Who is ULU Local 100?

Local 100’s mission is to organize and represent unorganized service sector workers in the middle south states of Louisiana, Arkansas, and Texas, and allow our members to create a vehicle to allow them a clear voice and real power in their workplace and their communities.  After more than 25 years as an SEIU local, in October 2009 Local 100 became independent again. Please become a fan on of Local 100 ULU on Facebook!

Join Local 100 Citizen Wealth Centers

Arkansas
Arkansas Local 100 on the Move! PDF Print E-mail

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Irene Walker, new member; Claudia Reynolds-LeBlanc, Local 100 Organizer; Angela Daily, member; Channon Horne, leader; Pastor Toney Orr, organizer----celebrating solidarity with new members!


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Sisters in Solidarity celebrate the new membership of Irene Walker!  Channon Horne, leader and Claudia Reynolds-LeBlanc, organizer.


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Pastor Toney Orr, organizer and new member, Virgina Green Welcome to the Union, Virginia

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"When I needed the union, you were there for me!"  Channon Horne, our new leader shares her excitement about Local 100, United Labor Unions and invites her co-workers to share their voice in solidarity!




 
Local 100 in Little Rock Protests Comcast PDF Print E-mail

Members of Local 100 United Labor Unions joined Arkansas Community Organizations in demanding that Comcast follow through with their deal to provide low-cost computers and Internet to low income families.

Protest was held at Comcast offices located at 2714 S. Shackleford in Little Rock, Ark. As part of an agreement with the FCC over the acquisition of NBC Universal, Comcast is supposed to offer low cost Internet and low cost computers to families with children enrolled in the federal school lunch program in Little Rock public schools. Yet when parents inquire about the service, they are given the run around.

 The two organizations are working with groups in other cities to put pressure on the company and the FCC to implement the agreement. Computers and Internet access have become as essential to families as phone service. The Internet is now essential for searching for jobs and other opportunities. Many low-income families cannot afford a computer or Internet service. 
“When I received information from my school about the new Comcast program, I was excited,” said Little Rock resident Marthella Johnson. “I called the 800 number and was told I would receive an application in the mail. That was back in August. I still have not received the application.”  Video of action.

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Click for Video of Comcast Action

 
Angela Daily new Local 100 member PDF Print E-mail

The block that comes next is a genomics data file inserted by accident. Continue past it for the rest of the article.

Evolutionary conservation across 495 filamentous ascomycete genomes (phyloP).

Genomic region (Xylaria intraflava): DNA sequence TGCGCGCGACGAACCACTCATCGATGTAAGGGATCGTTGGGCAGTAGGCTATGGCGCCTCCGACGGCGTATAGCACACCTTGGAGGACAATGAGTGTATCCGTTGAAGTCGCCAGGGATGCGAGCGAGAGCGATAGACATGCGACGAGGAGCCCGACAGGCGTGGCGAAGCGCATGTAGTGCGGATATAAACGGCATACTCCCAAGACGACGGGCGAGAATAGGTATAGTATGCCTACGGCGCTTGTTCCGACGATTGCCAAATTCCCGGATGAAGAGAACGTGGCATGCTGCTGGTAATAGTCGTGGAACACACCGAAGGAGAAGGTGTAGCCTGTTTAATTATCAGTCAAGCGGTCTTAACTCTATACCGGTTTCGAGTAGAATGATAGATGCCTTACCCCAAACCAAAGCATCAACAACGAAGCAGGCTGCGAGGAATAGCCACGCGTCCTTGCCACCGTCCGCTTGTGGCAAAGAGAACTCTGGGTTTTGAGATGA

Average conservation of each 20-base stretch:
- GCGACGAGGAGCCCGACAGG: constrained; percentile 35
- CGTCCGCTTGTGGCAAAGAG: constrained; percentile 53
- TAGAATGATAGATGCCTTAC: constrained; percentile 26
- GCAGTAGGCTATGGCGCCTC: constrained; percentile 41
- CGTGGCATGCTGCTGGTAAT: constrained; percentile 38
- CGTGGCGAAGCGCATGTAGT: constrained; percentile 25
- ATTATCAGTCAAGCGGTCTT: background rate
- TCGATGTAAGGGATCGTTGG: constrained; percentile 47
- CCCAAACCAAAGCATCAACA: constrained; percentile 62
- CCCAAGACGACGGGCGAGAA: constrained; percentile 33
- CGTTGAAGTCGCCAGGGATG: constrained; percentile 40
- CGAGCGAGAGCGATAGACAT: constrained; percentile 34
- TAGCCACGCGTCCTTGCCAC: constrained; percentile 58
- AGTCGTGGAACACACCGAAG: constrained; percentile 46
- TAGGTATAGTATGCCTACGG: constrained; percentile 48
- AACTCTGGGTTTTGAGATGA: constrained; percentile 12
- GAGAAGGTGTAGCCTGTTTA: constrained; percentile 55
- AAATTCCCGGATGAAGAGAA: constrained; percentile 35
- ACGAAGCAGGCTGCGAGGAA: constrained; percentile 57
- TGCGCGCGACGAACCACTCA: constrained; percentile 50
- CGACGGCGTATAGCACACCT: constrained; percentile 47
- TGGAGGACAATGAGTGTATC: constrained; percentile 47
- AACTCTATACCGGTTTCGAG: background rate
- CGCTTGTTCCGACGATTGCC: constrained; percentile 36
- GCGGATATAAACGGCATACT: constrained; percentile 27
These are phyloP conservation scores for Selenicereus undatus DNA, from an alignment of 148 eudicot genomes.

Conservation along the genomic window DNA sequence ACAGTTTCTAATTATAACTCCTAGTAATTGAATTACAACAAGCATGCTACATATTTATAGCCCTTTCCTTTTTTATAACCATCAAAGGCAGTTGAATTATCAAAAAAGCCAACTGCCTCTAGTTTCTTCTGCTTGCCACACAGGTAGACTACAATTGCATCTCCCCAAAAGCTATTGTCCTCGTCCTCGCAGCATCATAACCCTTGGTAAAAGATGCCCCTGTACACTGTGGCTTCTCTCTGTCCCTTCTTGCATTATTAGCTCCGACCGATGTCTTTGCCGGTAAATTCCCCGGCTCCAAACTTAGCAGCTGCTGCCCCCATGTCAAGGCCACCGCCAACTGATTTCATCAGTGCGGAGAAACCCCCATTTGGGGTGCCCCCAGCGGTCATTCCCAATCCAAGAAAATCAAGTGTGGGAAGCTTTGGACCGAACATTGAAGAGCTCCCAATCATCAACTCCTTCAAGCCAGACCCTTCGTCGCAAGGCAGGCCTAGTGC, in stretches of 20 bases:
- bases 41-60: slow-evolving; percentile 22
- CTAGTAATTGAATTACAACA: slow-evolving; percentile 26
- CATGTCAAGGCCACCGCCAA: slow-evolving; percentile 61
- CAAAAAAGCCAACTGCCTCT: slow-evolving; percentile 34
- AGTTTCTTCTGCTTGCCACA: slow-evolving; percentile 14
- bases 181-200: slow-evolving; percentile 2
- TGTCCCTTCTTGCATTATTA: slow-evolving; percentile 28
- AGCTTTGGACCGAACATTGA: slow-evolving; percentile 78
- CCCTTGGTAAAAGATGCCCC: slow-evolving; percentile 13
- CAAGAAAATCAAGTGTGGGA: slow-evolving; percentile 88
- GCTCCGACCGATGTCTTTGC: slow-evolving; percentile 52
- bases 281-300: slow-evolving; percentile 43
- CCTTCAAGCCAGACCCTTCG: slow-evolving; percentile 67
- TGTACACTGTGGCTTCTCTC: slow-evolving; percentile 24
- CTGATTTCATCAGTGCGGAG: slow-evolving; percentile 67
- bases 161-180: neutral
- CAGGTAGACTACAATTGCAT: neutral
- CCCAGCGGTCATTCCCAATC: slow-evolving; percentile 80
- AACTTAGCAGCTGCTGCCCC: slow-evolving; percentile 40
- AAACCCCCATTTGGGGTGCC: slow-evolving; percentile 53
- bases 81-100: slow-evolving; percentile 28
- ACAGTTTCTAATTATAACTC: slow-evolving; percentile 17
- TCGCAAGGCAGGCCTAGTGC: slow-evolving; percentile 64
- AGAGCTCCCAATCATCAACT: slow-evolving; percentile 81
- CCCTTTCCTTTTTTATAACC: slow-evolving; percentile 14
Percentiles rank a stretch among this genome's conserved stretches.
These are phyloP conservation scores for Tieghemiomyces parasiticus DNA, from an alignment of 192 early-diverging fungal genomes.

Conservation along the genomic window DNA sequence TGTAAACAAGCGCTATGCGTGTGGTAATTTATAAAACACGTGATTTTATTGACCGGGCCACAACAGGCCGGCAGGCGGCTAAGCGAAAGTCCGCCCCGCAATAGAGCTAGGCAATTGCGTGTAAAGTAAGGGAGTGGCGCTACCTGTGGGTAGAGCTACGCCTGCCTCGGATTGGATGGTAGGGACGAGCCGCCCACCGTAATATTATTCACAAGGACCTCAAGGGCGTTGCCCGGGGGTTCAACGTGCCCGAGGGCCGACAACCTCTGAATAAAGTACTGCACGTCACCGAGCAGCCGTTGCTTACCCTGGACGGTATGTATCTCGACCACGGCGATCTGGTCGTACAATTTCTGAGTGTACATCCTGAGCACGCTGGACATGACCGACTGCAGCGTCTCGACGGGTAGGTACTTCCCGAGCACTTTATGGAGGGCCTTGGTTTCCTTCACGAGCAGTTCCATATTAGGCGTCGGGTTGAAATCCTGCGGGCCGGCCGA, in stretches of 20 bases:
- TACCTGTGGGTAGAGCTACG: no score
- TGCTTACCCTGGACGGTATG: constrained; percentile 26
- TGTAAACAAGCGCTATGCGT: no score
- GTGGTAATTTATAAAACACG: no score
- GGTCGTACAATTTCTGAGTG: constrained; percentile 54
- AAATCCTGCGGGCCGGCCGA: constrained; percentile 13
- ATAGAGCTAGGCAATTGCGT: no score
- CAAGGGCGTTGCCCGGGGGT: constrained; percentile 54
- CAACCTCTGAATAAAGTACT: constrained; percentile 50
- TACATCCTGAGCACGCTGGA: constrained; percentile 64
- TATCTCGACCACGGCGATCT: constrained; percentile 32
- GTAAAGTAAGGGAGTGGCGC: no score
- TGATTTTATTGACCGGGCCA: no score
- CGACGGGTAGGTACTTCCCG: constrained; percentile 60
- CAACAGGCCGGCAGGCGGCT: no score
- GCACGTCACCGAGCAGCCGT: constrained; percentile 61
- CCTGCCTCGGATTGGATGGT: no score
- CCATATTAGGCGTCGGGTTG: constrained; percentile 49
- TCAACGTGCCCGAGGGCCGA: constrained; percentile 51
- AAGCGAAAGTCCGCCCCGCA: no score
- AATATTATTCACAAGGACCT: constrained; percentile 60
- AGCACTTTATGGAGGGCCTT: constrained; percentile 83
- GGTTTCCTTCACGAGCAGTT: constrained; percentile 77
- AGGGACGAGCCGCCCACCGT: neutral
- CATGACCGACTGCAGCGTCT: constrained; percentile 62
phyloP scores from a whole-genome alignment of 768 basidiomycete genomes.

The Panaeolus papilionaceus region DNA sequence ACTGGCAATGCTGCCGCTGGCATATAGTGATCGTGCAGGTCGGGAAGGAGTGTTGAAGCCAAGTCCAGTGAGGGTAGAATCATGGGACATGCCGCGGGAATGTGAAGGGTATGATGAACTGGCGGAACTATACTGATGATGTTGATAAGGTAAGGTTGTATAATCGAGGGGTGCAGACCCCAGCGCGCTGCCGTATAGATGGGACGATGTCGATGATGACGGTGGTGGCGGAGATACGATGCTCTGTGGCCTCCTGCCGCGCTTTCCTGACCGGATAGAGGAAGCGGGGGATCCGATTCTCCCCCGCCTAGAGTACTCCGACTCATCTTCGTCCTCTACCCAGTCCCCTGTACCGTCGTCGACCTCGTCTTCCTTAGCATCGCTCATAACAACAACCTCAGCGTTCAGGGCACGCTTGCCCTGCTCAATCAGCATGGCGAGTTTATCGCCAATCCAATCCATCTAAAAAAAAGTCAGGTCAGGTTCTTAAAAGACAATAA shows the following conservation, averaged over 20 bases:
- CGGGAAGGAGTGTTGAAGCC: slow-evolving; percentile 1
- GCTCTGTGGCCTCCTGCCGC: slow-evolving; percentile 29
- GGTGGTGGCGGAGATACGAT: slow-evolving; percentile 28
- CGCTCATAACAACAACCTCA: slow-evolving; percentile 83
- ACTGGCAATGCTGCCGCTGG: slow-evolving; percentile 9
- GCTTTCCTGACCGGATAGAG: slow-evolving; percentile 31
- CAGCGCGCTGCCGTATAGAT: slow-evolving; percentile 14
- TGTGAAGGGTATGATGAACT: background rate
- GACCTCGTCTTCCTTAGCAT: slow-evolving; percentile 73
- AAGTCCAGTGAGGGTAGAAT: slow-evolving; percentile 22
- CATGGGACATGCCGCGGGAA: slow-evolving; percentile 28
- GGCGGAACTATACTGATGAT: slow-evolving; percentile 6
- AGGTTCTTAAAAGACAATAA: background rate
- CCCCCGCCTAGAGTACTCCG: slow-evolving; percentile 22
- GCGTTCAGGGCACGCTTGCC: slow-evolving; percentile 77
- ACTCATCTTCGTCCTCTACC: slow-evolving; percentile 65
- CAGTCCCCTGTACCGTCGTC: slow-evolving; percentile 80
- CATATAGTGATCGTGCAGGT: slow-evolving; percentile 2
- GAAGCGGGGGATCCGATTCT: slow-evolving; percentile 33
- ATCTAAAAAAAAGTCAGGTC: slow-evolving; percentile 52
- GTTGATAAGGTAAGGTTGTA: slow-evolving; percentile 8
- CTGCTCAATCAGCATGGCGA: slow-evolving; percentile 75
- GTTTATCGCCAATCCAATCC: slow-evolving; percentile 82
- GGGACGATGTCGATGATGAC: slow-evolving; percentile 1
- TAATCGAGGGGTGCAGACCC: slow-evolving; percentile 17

Angela Daily, new member of Local 100 United Labor Unions, celebrates  her joining with Organizer, Claudia Reynolds-LeBlanc.  Beautiful Angela is the mother of five gorgeous "young ladies" and works at Pulaski County East.  In Angela's evenings, she is attending school working on her Masters Degree.  She and her wonderful daughters perform community outreach as a family on a regular basis.  Angela  knows the importance of the "voice" she brings to the Local 100, United Labor Unions.  Welcome Angela!

 
Arkansas Introductions PDF Print E-mail

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Pastor Toney Orr, Organizer for Local 100 United Labor Unions in
Arkansas, introduces Feleccia Coleman to his fellow Arkansas
Organizer, Claudia Reynolds-LeBlanc.  Toney and Feleccia previously
knew each other from his visits to Happy Home Baptist Church in
Jefferson, Arkansas.  Ms. Coleman is a wonderful union member that
works at Pulaski East DHS offices.

 
A great Win for Regina Price PDF Print E-mail

Regina Price and Orell FitzsimmonsRegina was first employed by the Conway Development Center in 1986 at the age of 19, that would make her a twenty-five year employee. In these 25 years she has been a model employee and was promoted until she was a supervisor in her unit. But that all changed in April of this year when she was accused of giving substandard care to a resident.

The Center management said they had three employees say that they had saw her mis-treating a resident.  During the Local 100 investigation they made a Arkansas Open Records Request for the Investigative Report and the Union found that when the witnesses were first questioned it didn't seem like they had anything thing to say about Mrs. Price's activities. Not until later when interviewed a second time (something that never happens) they recalled with great detail the problem Mrs. Price had and they all said exactly the same thing. Needless to say during he mediation it because apparent that the Conway development Center's case had totally dissolved along with the creditability of their three star witnesses.  

The result was wonderful. Regina was placed back to work with full back pay. Regina stated ,

“I'm ready for my next twenty years at Conway and everyday I'm going to tell my co-workers I would not have my job without the support and hard work of my union, Local 100. If you aren't a member yet, you should join today, you never know when what happened to me could happen to you. We need to make the Union stronger by joining to protect our jobs and way of life.”

 
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